A Tale of Two Toms: On the Uses and Abuses of History

While we strive to approach our discipline objectively—to maintain distance—we also want to bridge the gap between ourselves and the past. We want to understand it, to feel it, and distance makes that empathy difficult.

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“It is by what one creates and what one writes that we best know them.”

Thomas McEnery, California Cavalier, preface.

What historian has not dreamed of a similar scenario? During the 1978 restoration of the family home of Thomas Fallon, an early mayor of San Jose, California, workers discovered an old manuscript secreted in a cavity behind the fireplace mantle. They gave it to Tom McEnery, a San Jose city councilman and history buff who had championed the restoration of the home. As McEnery looked over the faded pages, he became increasingly confident that what he held in his hands was the personal diary of Thomas Fallon—a window into the early history of San Jose that McEnery had done so much to uncover. Fallon was not only an early mayor, but also the man who raised the American flag over the seat of Mexican government in San Jose during the Bear Flag rebellion of 1846, signaling the new era of American government. McEnery first read the manuscript early in the summer of 1978, spent the next few months editing and researching the historical context of the journal, and published it before the end of the year, a task that he mused was “a worthy and timely accompaniment to the restoration of the Fallon Home itself. . . .  in a very true sense the return of both the man and the house to the way they were over a century ago.”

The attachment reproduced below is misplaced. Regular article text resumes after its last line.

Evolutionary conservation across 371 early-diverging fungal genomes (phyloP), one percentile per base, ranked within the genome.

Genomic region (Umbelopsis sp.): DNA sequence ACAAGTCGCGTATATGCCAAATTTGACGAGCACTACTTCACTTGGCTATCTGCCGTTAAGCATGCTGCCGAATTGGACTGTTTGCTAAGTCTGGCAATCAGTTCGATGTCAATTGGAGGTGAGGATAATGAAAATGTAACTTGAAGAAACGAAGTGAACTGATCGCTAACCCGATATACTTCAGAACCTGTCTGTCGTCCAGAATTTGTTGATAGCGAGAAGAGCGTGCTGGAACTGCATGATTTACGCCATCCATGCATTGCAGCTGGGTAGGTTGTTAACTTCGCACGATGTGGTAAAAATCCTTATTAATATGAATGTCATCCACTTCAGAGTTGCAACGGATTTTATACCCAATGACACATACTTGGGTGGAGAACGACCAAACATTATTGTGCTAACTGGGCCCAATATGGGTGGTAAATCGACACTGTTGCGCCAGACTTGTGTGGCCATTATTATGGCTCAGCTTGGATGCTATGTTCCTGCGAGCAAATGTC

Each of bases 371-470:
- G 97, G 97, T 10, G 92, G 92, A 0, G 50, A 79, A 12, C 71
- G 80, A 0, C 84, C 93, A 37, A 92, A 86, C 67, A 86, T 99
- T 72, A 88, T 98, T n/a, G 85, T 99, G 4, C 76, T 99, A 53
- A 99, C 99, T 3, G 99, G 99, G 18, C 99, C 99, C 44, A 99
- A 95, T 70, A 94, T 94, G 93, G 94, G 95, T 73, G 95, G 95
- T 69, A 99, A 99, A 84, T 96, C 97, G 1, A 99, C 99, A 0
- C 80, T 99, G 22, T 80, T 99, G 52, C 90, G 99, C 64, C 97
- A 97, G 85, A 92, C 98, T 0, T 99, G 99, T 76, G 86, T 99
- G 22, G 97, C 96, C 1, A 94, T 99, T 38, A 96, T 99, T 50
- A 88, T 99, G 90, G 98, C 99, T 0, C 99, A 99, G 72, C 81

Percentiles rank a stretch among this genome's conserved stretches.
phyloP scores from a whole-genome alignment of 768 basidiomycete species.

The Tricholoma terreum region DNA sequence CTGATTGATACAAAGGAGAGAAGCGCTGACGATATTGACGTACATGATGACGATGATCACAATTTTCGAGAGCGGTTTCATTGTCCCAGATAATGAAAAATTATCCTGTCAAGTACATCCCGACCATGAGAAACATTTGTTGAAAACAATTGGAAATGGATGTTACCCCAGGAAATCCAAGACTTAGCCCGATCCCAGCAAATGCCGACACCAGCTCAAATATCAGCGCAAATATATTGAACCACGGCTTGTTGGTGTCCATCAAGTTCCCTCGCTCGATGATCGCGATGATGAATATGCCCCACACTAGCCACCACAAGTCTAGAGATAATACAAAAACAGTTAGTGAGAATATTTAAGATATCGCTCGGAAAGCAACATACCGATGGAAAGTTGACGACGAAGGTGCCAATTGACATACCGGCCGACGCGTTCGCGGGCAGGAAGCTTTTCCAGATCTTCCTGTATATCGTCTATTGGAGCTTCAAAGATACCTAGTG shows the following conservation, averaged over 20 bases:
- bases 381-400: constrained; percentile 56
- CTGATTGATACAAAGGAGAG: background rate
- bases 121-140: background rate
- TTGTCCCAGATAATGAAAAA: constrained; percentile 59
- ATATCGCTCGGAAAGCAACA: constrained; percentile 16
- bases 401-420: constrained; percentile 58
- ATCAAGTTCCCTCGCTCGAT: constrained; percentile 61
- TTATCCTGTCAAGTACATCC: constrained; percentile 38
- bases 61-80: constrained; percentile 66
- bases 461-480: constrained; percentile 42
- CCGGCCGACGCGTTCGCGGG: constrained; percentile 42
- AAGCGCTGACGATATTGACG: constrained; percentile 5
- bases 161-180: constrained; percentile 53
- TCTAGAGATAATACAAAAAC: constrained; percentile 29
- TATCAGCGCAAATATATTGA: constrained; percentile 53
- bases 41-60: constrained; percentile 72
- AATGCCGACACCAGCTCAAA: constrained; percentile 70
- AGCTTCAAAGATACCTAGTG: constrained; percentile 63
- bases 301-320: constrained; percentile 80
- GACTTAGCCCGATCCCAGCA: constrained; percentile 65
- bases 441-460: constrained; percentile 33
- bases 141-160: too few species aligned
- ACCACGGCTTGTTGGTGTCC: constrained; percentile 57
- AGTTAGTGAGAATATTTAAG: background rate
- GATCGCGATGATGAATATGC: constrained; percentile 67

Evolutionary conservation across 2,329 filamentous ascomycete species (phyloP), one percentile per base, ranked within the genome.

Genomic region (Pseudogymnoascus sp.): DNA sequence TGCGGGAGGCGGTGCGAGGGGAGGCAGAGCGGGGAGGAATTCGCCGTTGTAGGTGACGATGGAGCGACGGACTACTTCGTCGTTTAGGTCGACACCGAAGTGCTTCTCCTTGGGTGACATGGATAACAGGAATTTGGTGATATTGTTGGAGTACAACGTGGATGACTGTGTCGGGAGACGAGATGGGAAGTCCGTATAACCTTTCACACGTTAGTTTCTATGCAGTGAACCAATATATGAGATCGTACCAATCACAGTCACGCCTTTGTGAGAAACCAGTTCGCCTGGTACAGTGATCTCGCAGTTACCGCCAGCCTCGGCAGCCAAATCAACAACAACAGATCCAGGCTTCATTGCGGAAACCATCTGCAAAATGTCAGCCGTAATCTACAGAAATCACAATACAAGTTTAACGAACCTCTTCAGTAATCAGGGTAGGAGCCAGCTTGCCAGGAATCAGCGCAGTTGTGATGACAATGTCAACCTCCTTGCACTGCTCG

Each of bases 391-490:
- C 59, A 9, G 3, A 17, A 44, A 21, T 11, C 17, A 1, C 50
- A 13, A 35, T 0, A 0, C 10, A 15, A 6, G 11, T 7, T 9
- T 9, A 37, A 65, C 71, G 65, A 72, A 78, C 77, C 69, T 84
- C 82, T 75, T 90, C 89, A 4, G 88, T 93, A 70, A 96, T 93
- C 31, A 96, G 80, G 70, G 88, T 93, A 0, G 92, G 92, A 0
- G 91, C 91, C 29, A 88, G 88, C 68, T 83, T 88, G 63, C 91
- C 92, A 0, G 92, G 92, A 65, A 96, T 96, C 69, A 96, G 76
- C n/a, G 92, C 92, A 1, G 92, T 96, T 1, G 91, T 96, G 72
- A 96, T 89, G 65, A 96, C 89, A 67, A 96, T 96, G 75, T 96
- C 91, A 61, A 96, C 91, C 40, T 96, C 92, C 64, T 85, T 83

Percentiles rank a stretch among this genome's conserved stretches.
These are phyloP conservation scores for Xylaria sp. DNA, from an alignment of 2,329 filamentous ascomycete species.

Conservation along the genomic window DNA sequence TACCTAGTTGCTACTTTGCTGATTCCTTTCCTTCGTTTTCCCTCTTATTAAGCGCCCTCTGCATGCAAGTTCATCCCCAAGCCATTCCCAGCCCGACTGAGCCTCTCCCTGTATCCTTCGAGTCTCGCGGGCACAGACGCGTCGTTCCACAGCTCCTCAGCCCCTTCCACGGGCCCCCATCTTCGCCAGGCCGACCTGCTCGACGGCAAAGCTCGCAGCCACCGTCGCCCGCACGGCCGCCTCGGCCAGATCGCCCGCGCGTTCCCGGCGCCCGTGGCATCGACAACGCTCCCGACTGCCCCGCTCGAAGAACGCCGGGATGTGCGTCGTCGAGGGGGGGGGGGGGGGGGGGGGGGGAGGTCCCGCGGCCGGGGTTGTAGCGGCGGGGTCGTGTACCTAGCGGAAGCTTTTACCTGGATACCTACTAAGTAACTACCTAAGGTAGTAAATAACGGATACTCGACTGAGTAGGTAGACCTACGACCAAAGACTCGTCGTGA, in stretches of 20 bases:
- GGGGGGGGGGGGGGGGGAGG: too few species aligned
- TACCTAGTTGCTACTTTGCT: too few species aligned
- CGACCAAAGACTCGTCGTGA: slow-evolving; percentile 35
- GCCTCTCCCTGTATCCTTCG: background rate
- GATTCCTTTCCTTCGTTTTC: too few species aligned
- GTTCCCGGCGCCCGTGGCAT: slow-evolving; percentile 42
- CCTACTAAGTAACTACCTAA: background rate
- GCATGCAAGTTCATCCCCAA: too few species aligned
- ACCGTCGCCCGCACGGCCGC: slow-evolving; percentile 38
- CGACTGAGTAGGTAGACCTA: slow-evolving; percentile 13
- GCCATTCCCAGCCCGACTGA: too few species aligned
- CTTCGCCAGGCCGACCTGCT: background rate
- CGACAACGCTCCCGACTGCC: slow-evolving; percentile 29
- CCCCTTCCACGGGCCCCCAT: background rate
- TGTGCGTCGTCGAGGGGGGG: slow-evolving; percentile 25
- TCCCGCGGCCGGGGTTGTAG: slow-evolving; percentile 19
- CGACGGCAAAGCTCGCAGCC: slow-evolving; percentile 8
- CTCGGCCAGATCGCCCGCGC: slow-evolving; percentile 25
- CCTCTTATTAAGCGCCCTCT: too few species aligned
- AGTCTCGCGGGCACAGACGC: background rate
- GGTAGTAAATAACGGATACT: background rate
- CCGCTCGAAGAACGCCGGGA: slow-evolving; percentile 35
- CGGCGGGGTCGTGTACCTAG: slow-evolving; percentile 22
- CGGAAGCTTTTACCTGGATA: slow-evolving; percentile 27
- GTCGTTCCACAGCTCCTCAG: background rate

Figures 1a and 1b: Thomas Fallon house, 175 West Saint John Street, San Jose, Eugene Zelenko, CC BY-SA 4.0, via Wikimedia Commons and Eugene Zelenko, CC BY-SA 4.0, via Wikimedia Commons.